This resistance group was composed of the government officials, civilian workers, and planetary militia who had disappeared from the centers of population during the first days of the Jumper attack. Rather than flee the system, Governor Schmidt created a shelter facility to support a guerrilla movement. With proverbial “Dunkelheim Slyness”, this effort laid low until the Jumper presence was reduced to a reasonably manageable level. The the fight for freedom began.
It was a strange and uneven sort of guerrilla war waged against the Jumpers. Though supported by over 2000 men and women, Schmidt couldn’t make much of an impression on the powerful garrison, secure behind their walls. But his underground base was secure from all but a careful survey of the planet’s surface, remaining equally out of enemy reach. Short of leaving the compound in a dedicated planetary search, or pounding the colony to molten slag, there was little enough to do to root Schmidt out. The guerillas concentrated their efforts on small-scale operations; ambushing “hunts” and enemy patrols, raiding mines and farms to liberate slaves and deny resources to the invaders, and similar minor attacks. Their primary effectiveness was in striking viciously at Jumper groups, inflicting as much damage as possible in a short period of time, and then breaking off the action before the Jumpers can react effectively to their presence. Dunkelheim ultimately has become a running sore in the overall Jumper supply line, never vital enough to divert more forces, but a constant drain in terms of rear echelon troops and equipment to maintain the colony garrison.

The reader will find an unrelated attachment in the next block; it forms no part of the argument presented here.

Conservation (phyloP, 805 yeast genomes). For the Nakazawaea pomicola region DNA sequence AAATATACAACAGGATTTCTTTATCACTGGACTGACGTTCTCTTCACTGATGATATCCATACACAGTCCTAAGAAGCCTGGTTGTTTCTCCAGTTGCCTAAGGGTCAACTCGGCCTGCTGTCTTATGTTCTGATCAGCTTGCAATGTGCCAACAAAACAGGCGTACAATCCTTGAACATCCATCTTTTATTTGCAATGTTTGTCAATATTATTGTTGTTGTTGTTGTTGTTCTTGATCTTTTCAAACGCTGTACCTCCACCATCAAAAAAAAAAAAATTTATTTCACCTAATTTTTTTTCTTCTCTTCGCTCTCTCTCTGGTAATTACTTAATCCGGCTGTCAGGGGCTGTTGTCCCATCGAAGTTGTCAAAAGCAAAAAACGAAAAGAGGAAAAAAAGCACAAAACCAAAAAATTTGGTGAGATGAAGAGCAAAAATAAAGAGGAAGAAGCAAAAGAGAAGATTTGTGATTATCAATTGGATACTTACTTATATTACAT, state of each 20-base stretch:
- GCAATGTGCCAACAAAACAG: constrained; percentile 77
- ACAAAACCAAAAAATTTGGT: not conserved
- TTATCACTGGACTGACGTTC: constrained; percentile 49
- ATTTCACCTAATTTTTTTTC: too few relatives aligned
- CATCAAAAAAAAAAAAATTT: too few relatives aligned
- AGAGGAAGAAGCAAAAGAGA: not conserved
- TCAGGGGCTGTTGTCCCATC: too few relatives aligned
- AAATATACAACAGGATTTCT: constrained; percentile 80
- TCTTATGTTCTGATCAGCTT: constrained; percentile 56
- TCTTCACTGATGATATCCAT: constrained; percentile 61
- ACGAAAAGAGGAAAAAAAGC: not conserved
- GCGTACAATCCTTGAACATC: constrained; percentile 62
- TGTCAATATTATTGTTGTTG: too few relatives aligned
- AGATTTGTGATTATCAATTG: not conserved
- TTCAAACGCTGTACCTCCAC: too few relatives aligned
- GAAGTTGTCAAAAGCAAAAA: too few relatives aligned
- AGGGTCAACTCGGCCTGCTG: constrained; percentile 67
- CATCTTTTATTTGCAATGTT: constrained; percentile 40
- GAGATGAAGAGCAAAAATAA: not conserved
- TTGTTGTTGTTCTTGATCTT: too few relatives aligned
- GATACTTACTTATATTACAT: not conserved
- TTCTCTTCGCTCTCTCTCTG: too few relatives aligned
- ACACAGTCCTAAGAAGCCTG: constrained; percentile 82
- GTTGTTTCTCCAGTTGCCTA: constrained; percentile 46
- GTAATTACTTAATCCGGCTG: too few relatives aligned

Schmidt has faced more trouble from his own people than from the Jumpers. Civilian reactions varied from apathy to outright fear and loathing, especially in the early years of the occupation, when the series of sporadic, localized resistance and the massive “hunts” to exterminate the occupants of trouble spots. Once the Jumpers realized the attacks were being mounted from a hidden base, the retaliatory attacks slacked off – the Jumpers never embraced killing as a deterrent to violence, since ultimately they fail to see its value.
As Schmidt’s string of successes grew, and Jumper reactions became less dangerous to innocent bystanders, a new and almost equally troublesome problem arose among the guerillas – restraining over-eager partisans from committing the rebels to fights they couldn’t hope to win. A party emerged among the guerillas, demanding an all-out assault on the complex After failing to convince Schmidt for the assault, they hatched a scheme to eliminate him, and after that was foiled, launched a disastrous assault without his permission that resulted in a horrendous loss of life and casualties in excess of the entire occupation throughout their war.
The dismal failure of this assault quelled most, but not all, of the dissension, The savageness of the land and brutality of the Jumper overlords kept unrest high, but Schmidt maintained his authority by means of his force of character and the almost fanatical support of his closest followers.